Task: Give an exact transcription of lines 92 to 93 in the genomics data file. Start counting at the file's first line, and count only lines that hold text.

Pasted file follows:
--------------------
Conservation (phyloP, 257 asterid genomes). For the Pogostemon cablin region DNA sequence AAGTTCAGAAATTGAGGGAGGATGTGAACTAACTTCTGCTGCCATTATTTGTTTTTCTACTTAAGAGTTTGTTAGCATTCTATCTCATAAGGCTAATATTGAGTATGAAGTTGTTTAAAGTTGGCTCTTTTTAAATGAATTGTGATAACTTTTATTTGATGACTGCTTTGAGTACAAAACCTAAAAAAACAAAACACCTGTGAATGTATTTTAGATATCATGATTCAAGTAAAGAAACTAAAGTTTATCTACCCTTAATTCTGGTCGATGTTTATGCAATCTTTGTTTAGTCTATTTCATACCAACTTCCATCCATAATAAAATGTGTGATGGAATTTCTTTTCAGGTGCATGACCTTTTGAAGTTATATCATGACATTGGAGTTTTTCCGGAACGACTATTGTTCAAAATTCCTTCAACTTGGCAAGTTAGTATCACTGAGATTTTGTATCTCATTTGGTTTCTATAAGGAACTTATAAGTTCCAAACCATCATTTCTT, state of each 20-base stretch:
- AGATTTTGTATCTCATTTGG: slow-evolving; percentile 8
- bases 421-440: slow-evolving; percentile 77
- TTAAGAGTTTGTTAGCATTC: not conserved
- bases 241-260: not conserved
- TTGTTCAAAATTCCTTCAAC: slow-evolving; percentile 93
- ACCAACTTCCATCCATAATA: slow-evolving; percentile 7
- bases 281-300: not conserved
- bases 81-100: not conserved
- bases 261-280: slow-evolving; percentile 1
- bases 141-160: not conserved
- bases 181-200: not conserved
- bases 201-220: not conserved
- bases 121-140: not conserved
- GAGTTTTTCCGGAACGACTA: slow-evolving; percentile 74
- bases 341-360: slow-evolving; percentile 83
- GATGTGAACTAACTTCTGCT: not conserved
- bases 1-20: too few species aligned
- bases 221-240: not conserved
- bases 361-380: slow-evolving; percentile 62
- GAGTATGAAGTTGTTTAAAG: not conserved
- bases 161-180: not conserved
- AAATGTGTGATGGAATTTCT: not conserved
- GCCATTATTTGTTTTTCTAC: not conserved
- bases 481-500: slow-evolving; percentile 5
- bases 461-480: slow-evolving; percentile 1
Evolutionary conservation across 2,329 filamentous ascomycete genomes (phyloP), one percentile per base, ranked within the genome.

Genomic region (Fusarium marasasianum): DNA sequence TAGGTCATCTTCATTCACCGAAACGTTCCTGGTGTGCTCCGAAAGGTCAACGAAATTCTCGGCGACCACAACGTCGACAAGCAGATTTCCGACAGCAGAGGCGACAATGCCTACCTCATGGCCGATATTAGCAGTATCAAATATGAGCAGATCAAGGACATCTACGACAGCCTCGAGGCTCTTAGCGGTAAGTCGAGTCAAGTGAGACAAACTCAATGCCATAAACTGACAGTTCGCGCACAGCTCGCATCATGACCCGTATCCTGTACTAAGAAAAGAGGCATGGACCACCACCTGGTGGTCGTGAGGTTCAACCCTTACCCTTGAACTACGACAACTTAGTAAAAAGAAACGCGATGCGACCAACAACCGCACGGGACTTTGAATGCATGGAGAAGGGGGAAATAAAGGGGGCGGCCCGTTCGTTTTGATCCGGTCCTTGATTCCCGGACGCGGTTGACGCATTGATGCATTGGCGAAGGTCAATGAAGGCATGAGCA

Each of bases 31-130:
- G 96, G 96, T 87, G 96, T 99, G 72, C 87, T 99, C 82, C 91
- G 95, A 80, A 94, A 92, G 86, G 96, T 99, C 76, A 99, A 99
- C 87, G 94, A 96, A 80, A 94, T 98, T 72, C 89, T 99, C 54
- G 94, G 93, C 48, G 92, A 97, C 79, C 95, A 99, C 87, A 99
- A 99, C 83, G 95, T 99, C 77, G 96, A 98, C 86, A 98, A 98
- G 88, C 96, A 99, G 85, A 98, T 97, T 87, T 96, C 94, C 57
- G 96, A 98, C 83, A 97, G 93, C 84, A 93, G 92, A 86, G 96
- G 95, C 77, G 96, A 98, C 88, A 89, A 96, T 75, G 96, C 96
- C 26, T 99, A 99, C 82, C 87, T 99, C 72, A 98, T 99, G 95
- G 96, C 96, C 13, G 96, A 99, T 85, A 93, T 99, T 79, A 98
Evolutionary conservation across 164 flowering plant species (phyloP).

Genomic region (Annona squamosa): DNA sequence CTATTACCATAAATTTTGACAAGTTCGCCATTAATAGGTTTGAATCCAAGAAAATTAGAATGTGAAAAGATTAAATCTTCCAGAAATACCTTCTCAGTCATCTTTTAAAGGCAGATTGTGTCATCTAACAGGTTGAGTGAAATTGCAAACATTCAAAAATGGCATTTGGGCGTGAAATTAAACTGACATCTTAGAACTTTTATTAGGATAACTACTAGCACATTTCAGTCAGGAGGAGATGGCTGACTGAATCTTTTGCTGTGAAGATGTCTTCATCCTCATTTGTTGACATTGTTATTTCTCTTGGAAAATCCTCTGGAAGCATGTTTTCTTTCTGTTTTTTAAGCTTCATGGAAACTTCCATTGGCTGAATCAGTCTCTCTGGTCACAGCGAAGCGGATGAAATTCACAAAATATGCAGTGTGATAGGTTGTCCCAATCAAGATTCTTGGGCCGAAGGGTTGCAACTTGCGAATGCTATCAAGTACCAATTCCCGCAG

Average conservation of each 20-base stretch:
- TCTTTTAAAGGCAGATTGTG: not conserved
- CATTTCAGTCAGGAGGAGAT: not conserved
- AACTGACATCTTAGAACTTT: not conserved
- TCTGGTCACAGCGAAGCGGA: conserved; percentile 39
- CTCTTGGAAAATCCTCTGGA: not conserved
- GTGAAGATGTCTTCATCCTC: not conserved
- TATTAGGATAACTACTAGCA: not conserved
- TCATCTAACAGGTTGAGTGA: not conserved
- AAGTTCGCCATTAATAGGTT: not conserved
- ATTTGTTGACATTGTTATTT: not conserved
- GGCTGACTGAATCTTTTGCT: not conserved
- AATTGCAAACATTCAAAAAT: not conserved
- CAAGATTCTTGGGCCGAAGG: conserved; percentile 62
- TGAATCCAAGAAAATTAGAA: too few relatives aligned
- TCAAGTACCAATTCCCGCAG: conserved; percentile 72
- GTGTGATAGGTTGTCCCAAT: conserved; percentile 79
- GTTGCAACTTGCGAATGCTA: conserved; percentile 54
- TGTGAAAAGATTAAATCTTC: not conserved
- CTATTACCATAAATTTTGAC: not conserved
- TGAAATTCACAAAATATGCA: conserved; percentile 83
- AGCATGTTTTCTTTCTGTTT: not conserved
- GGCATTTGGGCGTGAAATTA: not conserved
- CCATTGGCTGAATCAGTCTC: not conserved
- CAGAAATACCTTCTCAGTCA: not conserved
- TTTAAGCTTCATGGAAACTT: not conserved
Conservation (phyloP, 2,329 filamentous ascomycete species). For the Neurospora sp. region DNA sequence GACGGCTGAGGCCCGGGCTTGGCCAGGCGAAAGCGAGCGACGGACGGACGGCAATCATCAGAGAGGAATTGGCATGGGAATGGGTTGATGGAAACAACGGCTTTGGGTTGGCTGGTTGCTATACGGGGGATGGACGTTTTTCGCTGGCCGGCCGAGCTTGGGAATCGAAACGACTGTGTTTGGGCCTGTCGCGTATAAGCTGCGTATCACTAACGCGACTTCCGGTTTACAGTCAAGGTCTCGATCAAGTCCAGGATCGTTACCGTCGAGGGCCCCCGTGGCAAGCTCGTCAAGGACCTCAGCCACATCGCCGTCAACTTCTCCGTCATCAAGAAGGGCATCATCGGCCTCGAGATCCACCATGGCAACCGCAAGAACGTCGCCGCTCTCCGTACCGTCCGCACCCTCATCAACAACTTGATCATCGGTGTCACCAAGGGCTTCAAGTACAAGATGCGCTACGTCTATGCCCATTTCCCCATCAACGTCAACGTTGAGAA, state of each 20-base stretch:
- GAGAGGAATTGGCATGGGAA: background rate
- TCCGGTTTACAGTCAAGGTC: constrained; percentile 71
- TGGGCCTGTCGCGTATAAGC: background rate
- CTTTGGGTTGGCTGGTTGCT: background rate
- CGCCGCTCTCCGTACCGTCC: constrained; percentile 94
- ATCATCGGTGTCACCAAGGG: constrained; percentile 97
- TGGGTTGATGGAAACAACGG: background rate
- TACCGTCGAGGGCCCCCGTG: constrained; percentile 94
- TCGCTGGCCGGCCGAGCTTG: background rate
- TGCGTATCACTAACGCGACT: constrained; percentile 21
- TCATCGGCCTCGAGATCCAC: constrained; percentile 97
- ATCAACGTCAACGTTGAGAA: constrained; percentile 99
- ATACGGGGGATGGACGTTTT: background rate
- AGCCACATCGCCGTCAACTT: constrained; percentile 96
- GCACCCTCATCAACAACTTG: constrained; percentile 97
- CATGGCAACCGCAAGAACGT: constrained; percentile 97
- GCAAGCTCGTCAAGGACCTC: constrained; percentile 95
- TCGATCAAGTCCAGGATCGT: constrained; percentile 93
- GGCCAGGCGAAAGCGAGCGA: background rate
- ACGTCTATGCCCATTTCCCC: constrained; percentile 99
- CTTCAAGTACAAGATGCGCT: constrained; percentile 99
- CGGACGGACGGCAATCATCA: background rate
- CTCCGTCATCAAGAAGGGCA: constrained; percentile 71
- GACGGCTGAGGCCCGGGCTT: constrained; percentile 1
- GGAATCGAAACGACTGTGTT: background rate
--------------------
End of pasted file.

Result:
- GACGGCTGAGGCCCGGGCTT: constrained; percentile 1
- GGAATCGAAACGACTGTGTT: background rate